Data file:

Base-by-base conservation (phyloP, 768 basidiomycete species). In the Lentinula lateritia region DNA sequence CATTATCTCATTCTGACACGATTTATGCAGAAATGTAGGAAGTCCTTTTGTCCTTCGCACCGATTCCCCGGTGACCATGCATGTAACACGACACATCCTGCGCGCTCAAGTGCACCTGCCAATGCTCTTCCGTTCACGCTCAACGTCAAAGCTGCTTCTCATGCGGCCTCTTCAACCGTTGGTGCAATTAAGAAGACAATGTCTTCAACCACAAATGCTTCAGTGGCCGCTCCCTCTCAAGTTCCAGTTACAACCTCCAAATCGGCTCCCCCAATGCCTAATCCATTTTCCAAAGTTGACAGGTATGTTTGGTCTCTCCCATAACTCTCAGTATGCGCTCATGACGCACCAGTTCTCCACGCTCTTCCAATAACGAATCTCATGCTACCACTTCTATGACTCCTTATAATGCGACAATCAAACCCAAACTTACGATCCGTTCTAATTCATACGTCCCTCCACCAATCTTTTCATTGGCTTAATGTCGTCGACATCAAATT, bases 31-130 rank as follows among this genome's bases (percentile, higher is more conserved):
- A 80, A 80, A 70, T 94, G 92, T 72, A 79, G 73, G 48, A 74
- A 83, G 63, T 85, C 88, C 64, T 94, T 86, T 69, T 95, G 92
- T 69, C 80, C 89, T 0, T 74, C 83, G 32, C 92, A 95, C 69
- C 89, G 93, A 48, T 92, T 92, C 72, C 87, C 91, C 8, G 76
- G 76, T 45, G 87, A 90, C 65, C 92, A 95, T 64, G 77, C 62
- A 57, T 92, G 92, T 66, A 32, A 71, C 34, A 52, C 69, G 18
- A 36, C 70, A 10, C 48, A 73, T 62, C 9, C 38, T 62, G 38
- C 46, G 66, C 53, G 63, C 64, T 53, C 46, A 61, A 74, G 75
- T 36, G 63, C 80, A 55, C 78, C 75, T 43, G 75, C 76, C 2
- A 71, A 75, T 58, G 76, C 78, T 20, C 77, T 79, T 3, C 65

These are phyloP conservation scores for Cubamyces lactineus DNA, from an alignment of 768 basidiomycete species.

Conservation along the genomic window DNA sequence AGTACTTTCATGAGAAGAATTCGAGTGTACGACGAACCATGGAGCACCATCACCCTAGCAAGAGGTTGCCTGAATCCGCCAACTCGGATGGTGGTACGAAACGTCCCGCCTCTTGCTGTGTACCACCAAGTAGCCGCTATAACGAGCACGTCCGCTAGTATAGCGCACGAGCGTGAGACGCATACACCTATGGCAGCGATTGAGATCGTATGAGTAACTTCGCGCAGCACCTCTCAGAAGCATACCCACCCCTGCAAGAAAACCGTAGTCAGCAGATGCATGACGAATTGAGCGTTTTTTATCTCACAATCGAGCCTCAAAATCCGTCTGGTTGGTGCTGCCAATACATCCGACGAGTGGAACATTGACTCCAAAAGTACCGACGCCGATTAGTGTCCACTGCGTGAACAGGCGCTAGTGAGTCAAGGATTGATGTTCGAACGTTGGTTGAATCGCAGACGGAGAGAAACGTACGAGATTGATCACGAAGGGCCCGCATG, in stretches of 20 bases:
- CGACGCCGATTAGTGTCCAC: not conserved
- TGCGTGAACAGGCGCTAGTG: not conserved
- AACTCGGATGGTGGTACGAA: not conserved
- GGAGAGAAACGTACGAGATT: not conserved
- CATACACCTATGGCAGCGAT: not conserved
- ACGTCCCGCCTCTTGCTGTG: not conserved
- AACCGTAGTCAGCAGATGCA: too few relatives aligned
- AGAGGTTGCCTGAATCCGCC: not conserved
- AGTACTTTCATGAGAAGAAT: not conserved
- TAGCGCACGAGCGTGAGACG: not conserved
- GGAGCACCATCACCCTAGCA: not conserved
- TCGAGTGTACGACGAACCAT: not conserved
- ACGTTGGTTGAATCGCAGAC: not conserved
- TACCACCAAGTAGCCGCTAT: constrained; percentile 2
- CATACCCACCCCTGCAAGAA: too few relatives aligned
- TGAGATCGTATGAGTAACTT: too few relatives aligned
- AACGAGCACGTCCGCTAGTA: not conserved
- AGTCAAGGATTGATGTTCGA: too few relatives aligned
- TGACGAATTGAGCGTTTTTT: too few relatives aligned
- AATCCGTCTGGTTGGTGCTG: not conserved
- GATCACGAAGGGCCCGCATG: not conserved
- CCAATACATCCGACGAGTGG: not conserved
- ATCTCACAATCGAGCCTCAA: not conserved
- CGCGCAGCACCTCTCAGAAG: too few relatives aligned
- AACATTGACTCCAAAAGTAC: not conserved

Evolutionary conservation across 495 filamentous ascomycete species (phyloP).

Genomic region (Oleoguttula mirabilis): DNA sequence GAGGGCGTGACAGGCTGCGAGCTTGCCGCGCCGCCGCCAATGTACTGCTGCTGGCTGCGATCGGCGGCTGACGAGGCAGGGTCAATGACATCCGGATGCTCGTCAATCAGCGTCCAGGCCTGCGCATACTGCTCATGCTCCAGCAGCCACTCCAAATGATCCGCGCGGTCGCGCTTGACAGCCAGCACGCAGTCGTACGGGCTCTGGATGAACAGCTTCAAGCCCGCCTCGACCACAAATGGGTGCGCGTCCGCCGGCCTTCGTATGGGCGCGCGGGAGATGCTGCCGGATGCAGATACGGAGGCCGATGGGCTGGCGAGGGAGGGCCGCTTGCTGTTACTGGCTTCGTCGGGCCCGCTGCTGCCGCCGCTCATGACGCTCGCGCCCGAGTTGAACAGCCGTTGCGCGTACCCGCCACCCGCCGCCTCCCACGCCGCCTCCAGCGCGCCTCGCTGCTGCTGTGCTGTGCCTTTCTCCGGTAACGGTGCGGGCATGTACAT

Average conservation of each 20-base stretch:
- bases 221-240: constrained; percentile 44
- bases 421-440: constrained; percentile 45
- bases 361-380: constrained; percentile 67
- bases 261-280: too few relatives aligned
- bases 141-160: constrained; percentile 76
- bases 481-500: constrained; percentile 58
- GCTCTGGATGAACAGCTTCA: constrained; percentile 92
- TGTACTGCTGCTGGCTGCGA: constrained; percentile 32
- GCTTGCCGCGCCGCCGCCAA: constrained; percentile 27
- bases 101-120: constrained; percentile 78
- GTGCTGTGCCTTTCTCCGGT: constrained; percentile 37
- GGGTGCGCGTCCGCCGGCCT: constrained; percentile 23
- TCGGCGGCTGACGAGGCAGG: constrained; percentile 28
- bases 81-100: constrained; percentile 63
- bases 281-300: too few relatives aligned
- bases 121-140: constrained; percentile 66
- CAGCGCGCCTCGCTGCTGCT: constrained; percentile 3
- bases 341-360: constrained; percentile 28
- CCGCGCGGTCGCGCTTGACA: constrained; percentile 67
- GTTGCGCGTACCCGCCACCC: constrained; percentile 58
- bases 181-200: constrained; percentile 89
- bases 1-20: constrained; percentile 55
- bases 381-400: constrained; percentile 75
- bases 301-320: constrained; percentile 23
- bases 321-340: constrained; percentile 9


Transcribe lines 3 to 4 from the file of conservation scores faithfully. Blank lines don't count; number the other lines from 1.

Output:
- A 83, G 63, T 85, C 88, C 64, T 94, T 86, T 69, T 95, G 92
- T 69, C 80, C 89, T 0, T 74, C 83, G 32, C 92, A 95, C 69